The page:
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Fourth ventricular glucosamine-induced feeding is catecholamine-dependent

Li AJ, Wang Q, Ritter S (2011) Fourth ventricular glucosamine-induced feeding is catecholamine-dependent. Neuroscience 2011 Abstracts 600.17. Society for Neuroscience, Washington, DC.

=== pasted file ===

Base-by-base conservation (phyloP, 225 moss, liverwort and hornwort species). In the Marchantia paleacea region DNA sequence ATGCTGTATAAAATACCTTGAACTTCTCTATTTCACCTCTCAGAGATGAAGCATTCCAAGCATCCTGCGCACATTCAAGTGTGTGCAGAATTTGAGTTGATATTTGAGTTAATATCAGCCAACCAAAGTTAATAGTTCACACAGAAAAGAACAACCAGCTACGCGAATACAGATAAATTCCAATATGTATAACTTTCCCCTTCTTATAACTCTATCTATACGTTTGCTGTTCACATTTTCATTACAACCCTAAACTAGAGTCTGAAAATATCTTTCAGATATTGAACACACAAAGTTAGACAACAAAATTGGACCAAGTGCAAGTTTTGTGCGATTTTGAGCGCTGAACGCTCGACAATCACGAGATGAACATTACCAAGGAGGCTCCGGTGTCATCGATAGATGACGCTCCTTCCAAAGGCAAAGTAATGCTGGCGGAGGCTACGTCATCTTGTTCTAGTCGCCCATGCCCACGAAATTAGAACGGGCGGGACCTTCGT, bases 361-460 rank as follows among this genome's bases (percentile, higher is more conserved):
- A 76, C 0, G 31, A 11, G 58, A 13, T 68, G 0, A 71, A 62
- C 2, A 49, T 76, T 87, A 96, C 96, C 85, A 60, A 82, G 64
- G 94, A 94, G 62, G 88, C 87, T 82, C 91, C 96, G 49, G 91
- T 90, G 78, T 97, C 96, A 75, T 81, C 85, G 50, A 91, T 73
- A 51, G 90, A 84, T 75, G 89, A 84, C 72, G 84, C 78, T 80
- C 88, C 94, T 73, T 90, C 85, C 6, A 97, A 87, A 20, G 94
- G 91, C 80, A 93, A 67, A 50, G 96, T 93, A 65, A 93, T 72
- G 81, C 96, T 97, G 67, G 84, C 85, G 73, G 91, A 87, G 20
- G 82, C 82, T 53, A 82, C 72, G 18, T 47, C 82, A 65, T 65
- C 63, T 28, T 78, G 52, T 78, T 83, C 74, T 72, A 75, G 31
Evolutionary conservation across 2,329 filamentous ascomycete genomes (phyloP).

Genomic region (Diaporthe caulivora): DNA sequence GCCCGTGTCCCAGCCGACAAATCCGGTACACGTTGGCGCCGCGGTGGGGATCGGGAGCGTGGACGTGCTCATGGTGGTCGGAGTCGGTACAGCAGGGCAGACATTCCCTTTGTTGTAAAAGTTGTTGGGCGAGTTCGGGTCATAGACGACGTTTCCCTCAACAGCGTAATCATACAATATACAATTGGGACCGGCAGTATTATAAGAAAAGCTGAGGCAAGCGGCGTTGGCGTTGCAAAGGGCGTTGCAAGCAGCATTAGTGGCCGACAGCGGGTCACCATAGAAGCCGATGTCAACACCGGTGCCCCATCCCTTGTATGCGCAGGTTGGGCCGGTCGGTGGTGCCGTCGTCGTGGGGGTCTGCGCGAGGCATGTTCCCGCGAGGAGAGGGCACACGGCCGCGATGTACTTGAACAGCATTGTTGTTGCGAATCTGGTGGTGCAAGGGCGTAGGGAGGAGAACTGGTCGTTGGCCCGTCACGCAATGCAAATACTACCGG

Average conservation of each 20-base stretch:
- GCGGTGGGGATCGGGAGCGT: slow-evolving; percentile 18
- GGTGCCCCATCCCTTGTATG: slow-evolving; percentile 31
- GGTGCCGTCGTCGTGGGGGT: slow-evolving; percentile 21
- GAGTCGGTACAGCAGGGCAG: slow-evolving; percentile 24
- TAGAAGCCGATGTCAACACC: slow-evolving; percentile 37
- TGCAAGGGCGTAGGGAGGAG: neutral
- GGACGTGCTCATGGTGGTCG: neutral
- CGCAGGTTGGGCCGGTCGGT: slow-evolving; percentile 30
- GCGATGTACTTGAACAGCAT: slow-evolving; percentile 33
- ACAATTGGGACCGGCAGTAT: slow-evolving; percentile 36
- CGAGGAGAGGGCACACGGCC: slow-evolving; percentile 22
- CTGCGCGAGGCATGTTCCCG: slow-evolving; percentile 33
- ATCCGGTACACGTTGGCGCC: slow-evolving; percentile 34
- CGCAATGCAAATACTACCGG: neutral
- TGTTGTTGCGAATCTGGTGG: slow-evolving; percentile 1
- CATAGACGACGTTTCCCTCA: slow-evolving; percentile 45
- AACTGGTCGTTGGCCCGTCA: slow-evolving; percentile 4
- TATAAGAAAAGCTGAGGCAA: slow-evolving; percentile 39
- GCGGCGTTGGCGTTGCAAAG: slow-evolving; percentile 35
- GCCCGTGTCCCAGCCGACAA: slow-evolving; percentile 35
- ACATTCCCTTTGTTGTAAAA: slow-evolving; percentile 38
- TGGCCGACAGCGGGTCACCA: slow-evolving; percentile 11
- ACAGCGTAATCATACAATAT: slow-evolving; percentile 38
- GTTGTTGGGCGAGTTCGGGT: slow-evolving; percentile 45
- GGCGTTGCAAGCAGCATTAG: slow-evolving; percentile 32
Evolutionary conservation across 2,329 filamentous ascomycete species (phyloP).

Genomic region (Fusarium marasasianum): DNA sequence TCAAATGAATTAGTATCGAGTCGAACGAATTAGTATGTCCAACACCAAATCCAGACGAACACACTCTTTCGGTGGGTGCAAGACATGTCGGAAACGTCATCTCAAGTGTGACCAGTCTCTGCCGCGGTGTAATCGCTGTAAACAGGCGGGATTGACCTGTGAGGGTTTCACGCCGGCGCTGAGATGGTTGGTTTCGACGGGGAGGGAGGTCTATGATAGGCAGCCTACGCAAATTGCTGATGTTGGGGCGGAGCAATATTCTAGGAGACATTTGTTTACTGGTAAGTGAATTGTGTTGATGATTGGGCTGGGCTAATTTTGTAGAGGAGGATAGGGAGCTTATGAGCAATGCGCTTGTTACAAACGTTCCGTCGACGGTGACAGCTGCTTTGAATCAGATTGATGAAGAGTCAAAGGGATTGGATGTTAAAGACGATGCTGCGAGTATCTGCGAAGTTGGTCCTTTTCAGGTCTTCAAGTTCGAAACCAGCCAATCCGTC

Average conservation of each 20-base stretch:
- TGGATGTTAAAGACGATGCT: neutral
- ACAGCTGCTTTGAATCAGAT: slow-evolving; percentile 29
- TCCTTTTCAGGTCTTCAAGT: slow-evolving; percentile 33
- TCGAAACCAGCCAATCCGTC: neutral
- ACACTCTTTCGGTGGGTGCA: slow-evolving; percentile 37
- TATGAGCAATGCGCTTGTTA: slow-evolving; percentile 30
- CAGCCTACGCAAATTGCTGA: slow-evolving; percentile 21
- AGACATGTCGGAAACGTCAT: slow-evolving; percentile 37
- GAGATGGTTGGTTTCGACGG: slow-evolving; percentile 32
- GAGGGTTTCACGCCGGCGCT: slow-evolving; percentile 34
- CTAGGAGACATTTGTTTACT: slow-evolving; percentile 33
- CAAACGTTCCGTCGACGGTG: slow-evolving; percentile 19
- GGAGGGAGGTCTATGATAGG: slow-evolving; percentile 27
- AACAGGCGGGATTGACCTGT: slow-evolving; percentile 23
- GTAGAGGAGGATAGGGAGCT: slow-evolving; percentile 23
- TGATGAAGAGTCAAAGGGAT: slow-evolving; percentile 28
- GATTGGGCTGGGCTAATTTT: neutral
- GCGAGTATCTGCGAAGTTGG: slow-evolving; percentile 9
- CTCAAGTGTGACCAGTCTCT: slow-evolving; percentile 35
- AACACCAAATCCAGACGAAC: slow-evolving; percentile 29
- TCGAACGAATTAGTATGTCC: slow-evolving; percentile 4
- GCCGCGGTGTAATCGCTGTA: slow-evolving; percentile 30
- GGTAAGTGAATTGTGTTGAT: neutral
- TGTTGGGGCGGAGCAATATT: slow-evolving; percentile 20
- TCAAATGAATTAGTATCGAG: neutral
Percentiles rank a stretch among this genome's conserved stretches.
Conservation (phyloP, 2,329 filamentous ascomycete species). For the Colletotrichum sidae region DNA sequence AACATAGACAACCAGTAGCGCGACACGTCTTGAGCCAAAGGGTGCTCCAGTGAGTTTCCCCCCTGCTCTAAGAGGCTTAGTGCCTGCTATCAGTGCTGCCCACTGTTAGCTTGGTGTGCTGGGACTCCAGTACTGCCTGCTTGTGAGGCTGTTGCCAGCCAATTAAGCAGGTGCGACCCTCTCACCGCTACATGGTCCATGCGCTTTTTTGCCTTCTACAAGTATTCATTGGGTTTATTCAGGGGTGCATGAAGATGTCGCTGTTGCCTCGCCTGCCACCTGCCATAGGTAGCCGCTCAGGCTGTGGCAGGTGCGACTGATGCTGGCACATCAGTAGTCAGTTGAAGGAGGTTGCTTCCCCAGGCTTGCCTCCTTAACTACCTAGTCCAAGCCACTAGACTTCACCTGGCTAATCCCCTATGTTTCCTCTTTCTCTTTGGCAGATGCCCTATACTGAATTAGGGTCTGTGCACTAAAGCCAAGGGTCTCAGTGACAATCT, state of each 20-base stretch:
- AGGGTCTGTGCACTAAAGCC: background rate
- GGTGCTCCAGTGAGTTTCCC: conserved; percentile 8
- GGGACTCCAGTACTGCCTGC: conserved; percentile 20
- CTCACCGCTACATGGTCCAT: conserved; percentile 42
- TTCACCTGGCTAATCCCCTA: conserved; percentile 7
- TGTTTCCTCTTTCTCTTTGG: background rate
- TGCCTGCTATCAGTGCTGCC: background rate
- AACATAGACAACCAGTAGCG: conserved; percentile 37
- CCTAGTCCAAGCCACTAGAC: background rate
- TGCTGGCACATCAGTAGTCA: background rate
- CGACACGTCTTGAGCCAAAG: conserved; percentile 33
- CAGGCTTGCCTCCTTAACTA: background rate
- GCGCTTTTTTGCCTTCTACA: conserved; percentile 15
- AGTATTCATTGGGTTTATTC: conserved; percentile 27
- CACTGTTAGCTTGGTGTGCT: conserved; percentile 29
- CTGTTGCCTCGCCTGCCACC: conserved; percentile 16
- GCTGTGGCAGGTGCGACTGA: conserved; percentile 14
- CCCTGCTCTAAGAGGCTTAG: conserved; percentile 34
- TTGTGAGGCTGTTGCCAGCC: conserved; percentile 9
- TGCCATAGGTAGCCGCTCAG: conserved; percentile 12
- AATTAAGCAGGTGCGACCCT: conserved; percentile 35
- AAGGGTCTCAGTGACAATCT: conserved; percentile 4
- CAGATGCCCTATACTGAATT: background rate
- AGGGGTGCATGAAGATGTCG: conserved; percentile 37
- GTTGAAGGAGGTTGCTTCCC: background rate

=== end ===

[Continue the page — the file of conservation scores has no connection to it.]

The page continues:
Summary: Glucokinase has been identified as a glucose-sensor for detecting glucose changes both in the brain and periphery. Previous reports have shown that lateral ventricular injection of a glucokinase inhibitor, glucosamine, stimulates glucoprivic feeding in rats. Other work has demonstrated involvement of hindbrain glucokinase in glucoregulation. Here we compared the effects of lateral (LV) and fourth ventricular (4V) injections of glucosamine on food intake in rats. We found that glucosamine injected into 4V (0, 0.2, 0.6, and 1.0 mg/rat) enhanced food intake in a dose-dependent manner and that LV and 4V injections were of similar potency. Glucosamine did not elevate blood glucose under the conditions of our test. We also found that enhancement of feeding by 4V glucosamine was abolished by medial hypothalamic injections of anti-dopamine beta hydroxylase saporin, a retrogradely transported catecholamine immunotoxin that selectively lesions norepinephrine and epinephrine neurons that innervate the injection site. Furthermore, 4V injection of glucosamine increased Fos expression in catecholamine populations responsible for key glucoregulatory responses. These results demonstrate that glucokinase in hindbrain catecholamine neurons is a mediator of food intake and possibly a transduction mechanism for stimulation of glucoregulatory feeding by these neurons.

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